Milestone haircuts worked for Mia Farrow (see: "Rosemary's Baby") and Gwyneth Paltrow (see: "Sliding Doors"). But chopping off one's long locks did nothing for Keri Russell, star of the WB's "Felicity."
In fact, according to a network exec, the cut hurt the fledgling series, which won raves -- and a Golden Globe for Russell - in its first season. WB entertainment chief Susanne Daniels told reporters Monday that the reaction to Russell's crop top was "so overwhelmingly negative" that it hurt the show, which arguably was already suffering from creative drought. But Daniels won't dismiss the hair's factor in the downtrend. And just to play it safe, she says, "Nobody is cutting their hair again."
The 23-year-old Russell reportedly got tired of the long, corkscrew mane that became synonymous with her identity (and that of her show's lead character, Felicity Porter) and took to the barber, which resulted in a look so dramatic it warranted an episode of its own in the second season.
HOW TO WOO WOODY: In a new tell-all bio, "The Unruly Life of Woody Allen," out next month, we learn that the 64-year-old writer-director was roped into the relationship with his then-lover's adopted daughter.
Or so says author Marion Meade who writes that the young Soon-Yi Previn peppered Allen with questions about basketball and homework whenever he visited then-flame Mia Farrow. Allen, flattered by Soon-Yi's attentions, invited her to New York Knicks games, and she soon began to sneak out to visit him after classes in her high school uniform.
Also key to the capture, according to the tome, was Soon-Yi's biting remarks about mother Farrow, whom she regularly criticized, describing her as "no Mother Teresa." When Farrow finally discovered the affair, Soon-Yi threatened suicide, then gloated to Farrow that, "The person sleeping with the person is the one having the relationship," which spurred a physical fight between the two women.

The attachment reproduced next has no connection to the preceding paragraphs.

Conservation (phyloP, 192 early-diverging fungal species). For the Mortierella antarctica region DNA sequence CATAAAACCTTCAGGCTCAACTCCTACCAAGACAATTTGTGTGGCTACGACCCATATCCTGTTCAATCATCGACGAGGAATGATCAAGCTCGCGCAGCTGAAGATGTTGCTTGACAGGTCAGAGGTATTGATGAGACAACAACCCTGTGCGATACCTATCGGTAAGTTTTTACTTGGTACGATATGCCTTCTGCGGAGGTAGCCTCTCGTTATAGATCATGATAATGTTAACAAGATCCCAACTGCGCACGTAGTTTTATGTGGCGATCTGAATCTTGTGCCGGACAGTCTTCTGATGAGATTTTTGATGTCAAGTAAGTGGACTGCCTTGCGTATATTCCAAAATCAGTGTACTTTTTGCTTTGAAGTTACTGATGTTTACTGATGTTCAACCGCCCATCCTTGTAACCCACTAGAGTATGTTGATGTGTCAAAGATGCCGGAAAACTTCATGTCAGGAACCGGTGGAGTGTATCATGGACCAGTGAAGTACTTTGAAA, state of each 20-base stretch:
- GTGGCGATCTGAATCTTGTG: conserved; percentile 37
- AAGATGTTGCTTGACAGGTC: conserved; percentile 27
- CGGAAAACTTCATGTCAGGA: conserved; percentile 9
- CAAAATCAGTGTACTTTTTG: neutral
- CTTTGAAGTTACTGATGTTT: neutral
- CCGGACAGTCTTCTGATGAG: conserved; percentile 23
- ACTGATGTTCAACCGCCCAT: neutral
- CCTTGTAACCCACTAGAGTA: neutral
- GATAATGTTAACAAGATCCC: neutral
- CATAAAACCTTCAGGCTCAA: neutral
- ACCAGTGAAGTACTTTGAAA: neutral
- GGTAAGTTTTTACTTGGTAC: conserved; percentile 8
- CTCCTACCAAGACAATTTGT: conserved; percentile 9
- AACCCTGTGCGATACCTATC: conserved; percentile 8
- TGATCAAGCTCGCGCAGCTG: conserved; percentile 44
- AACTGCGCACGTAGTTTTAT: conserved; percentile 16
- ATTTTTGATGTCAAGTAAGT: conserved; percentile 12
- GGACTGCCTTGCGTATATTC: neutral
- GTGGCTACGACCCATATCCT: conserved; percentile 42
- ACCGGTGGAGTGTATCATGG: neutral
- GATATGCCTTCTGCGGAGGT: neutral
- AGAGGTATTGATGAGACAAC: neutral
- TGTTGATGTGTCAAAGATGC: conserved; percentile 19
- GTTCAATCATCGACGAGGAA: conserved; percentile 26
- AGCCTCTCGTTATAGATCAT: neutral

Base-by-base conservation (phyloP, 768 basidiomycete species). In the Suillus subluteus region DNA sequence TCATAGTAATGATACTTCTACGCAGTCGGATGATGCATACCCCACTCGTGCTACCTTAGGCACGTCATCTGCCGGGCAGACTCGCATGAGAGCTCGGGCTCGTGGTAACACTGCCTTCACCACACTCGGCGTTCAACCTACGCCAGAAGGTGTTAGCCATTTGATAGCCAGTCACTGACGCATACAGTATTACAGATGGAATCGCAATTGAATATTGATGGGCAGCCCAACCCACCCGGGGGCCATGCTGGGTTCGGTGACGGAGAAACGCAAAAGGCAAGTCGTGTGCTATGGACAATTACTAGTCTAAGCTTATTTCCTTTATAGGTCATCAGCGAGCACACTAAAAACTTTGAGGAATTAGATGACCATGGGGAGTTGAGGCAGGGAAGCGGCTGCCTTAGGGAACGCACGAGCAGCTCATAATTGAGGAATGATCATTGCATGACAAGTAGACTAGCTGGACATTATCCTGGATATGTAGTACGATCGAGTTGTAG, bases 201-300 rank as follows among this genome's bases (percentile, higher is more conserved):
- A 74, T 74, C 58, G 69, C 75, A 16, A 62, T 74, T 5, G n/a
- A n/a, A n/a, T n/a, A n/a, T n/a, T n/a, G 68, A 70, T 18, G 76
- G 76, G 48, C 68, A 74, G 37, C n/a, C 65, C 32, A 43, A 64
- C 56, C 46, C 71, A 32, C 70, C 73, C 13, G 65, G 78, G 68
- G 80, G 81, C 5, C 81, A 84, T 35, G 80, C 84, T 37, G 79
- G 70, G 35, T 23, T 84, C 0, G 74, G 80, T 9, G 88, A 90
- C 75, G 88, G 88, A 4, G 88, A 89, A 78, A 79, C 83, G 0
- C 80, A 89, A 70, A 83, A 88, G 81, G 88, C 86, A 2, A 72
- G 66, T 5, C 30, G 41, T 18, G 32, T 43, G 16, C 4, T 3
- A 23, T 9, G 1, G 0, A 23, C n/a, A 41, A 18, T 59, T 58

"She shrewdly studied Mia's life and -- confident that a woman could win her heart's desire by aggressively pursuing older, successful men -- would soon emulate it," Meade writes.
NO PUFFY, EITHER: While country superstar Garth Brooks showed up to receive three American Music Awards at the Shrine Auditorium in Los Angeles on Monday night, nominee (and scheduled performer) Jennifer Lopez was a conspicuous no-show.
Host Norm MacDonald took the opportunity to take a couple shots at the M.I.A. actress-singer, commenting on her recent run-in with the law over boyfriend Sean "Puffy" Combs, as well as noting that an extra seat-filler was needed to, um, fill in for Lopez -- and her widely discussed derriere.
OBITUARIES: Benjamin "Ben" Masselink, who wrote and produced episodes of "Hawaii Five-O," "Marcus Welby, M.D." and "Starsky and Hutch," died Thursday of prostate cancer. He was 80. ...
James Card, a film preservationist who co-founded the Telluride Film Festival, died Sunday at age 84 after a lengthy illness. ...
John Newland, host of television's "Alcoa Presents" (1959-61) (later known as "One Step Beyond"), died Jan. 10 at age 82. Newland also directed TV movies and series, including "Alfred Hitchcock Presents," "Wonder Woman" and "Fantasy Island."
QUICK TAKES: Filmmaker Anthony Minghella, Golden Globe nominee for "The Talented Mr. Ripley," has been named Director of the Year by the National Association of Theater Owners. He'll be presented with the award at the group's annual ShoWest convention March 6-9. ...
Talk-show host Marie Osmond has confirmed her separation from Brian Blosil, her husband of 13 years. In a statement released Monday by her publicist, Osmond says the split was amicable and hopes "the media will respect our privacy during this period of our lives." No other details were released.